The Tonydome, on the other hand, is striving to represent something quite different, outward-looking and futuristic. It may be a little unfair to describe this as Tony's show. Greenwich owes its good fortune largely to the intervention of the only true son of the capital in Mr Blair's top team, Peter Mandelson. It was his silky presentation of the case that silenced opponents around the ministerial table. Sadly, he was not helped much by London's representatives in the House of Commons, nor their local authority representatives, whose cheerleading for the project had all the force of a flock of superannuated turkeys. The London Labour MP Margaret Hodge did her best to wake her colleagues to the issue; the journalist and millennium commissioner Simon Jenkins carried on a sustained one-man campaign. I myself used several hours of LWT's expensive television time to making the case for Greenwich, and even travelled to Manchester and Birmingham to argue the toss with the people of those cities. But throughout it all, the city and most of its representatives remained passive. This was not a task that should have been left to backbenchers, businessmen or scribblers. It needed the authority of authentic political backing from across the capital.

This entire episode, if nothing else, demonstrates why the capital needs a mayor. He or she could have persuaded the rest of the UK just why they will benefit more from having the exhibition in London. He or she would have twisted arms to ensure that people from all over the nation would be able to visit the place at an affordable price. He or she would have insisted from the start that there was something left behind (one of the earliest suggestions was an urban forest, which would have added a huge new green space to London). Above all, he or she would have insisted that the public were to be told about the content early, and that the plan would be exciting enough to attract even the Blairlets.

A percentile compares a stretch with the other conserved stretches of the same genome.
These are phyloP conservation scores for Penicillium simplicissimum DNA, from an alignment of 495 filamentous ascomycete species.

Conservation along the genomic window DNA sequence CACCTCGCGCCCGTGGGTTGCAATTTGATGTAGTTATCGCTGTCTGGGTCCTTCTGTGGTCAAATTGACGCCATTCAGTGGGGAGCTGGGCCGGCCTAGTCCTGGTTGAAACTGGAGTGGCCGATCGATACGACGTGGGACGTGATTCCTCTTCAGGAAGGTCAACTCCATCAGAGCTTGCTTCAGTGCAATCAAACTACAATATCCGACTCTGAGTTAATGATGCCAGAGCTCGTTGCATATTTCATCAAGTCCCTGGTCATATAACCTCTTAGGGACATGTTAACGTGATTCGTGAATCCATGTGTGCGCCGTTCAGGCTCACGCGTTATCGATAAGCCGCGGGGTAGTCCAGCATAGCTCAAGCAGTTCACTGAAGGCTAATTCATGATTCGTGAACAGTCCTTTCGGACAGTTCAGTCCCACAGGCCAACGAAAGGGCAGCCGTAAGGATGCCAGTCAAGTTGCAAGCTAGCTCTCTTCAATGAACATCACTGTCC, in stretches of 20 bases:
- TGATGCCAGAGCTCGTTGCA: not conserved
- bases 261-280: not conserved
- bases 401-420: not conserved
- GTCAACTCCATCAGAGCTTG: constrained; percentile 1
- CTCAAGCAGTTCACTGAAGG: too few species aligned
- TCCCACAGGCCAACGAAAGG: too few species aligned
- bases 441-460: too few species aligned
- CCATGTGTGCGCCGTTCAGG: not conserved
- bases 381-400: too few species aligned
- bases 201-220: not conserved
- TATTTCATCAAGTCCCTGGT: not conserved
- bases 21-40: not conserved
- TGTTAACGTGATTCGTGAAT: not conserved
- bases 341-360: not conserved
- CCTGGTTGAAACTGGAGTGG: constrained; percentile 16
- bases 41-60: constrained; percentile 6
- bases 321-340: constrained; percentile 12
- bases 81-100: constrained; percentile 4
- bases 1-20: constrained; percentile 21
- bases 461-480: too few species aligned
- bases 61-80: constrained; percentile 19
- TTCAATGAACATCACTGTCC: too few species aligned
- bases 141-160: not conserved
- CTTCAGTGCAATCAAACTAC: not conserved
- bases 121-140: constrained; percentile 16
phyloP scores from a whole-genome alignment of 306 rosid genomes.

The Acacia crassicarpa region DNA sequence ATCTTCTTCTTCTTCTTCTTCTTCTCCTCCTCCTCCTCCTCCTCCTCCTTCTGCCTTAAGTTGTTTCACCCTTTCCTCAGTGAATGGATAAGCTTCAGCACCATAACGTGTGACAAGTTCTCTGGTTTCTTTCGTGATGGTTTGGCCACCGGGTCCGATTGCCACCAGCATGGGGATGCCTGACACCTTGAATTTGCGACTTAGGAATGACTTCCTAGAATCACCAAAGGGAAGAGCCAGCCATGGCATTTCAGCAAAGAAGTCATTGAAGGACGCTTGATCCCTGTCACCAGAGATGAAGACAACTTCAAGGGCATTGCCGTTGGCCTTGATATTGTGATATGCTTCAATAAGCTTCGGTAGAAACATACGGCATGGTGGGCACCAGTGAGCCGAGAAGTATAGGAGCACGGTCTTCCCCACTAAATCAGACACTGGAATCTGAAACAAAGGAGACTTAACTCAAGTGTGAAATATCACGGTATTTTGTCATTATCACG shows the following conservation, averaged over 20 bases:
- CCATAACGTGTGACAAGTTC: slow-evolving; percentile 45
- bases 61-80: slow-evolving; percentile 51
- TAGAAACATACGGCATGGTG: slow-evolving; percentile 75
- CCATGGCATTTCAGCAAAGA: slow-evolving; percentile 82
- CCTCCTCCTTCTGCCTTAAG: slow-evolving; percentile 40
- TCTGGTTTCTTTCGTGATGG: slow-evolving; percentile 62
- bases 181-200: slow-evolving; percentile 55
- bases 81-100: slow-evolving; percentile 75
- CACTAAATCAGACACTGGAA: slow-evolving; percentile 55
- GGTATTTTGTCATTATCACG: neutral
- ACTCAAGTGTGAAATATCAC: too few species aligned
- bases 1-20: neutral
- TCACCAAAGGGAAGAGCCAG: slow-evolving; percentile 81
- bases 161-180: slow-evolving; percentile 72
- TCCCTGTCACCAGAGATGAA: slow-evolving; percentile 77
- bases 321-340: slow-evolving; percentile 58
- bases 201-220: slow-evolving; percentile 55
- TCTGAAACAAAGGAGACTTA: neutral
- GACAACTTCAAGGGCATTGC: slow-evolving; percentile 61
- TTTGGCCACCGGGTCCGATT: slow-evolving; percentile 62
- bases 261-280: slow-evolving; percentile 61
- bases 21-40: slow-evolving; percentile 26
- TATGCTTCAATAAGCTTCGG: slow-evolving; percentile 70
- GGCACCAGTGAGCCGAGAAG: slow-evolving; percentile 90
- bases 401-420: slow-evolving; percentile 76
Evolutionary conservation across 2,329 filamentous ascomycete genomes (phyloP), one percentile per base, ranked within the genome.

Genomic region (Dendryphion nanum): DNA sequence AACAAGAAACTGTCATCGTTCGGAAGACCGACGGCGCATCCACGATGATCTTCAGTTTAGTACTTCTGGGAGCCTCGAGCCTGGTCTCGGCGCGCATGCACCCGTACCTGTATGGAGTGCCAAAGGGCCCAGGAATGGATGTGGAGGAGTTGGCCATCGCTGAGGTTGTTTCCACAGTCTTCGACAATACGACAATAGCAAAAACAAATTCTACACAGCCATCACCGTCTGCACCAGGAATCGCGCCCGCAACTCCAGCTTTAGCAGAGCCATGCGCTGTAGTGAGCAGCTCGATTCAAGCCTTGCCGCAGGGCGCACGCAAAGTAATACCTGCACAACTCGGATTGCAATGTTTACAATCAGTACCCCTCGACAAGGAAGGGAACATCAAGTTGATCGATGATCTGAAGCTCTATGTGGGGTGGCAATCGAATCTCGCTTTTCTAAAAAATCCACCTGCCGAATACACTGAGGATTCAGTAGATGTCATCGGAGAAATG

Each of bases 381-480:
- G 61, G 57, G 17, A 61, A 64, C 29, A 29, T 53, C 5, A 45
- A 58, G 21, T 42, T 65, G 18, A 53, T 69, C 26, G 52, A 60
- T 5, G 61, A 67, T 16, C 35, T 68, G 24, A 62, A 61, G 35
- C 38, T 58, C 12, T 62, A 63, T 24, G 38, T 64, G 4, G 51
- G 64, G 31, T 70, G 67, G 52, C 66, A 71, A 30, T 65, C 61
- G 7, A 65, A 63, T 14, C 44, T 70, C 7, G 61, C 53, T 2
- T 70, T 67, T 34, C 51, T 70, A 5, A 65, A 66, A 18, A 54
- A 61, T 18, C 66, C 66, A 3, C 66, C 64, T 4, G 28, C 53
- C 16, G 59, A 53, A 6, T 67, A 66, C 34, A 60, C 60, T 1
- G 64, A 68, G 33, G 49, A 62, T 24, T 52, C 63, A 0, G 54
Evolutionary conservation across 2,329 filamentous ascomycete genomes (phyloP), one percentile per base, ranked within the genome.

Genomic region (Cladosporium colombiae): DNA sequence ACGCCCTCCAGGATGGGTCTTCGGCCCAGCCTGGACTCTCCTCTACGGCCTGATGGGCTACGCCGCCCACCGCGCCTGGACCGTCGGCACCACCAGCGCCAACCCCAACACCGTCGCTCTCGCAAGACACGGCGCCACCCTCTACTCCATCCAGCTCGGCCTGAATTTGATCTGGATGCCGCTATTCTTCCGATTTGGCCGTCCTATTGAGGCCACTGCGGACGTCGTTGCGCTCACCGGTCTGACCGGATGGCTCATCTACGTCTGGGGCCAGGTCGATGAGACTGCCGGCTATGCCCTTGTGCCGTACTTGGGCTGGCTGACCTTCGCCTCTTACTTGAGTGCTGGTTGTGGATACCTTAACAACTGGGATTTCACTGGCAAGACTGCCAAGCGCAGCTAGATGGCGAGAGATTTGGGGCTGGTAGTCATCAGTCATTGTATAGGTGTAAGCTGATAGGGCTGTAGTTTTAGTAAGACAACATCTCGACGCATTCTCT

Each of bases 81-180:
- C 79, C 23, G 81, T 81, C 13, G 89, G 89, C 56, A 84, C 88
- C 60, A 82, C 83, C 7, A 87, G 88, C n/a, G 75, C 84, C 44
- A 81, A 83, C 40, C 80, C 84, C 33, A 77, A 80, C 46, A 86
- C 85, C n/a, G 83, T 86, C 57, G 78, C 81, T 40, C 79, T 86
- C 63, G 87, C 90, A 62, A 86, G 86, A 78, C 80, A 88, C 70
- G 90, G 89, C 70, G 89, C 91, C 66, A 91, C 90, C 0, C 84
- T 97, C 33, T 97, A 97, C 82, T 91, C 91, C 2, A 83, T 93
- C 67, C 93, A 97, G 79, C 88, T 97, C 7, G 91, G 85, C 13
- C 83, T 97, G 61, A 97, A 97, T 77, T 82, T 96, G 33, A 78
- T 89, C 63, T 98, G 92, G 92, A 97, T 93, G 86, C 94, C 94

In doing this last, however, there are two difficulties that were not faced by the organisers of the 1951 celebrations, frequently quoted by Simon Jenkins. One is that in 1951 we were not competing with cheap trains to Disneyland Paris, and affordable flights to Florida's Universal Studios. The Prime Minister, a doting father, acknowledged this. He knows that if it is not at least as good as Disney, then we'd rather stay home, thanks. Any show will have to go some in the entertainment stakes to compete; the exhibition may have worthy aims, but please God, it must not be just a bigger version of the annual trip to the Science Museum.

The second difficulty is more intractable. No more than one in 200 Britons can fit on the site at any one time, never mind the tourist who, we hope, will turn up to pay for the whole thing. So how do we share the moment of transition to the new millennium? The experience of the VE Day anniversary celebrations and of Euro 96 suggest that the organisers will now have to think quite differently. Most people celebrated close to home with their friends and families, and joined the nation by TV.

Perhaps one element of the national outreach should provide for vast TV screens at hundred of sites around the nation, through which Inverness can see Isleworth and Brighton can join with Blackpool. After all, these days, if it's not on TV it can't be real anyway, can it?

To make all this work will take the skills of a brilliant impresario, the resources of a major entertainment group, and the charm of a super fixer. I imagine that those behind the Tonydome already have the names of Mr Harvey Goldsmith, Granada's Gerry Robinson, and Sir Bob Scott on file. There are others equally able who Tony will be able to call upon to deliver his dome. Uncomfortably for his opponent across the House of Commons, the equivalent file in Conservative Central Office is pretty thin. It will be some time before his dome produces anything that can compete, even with Disney.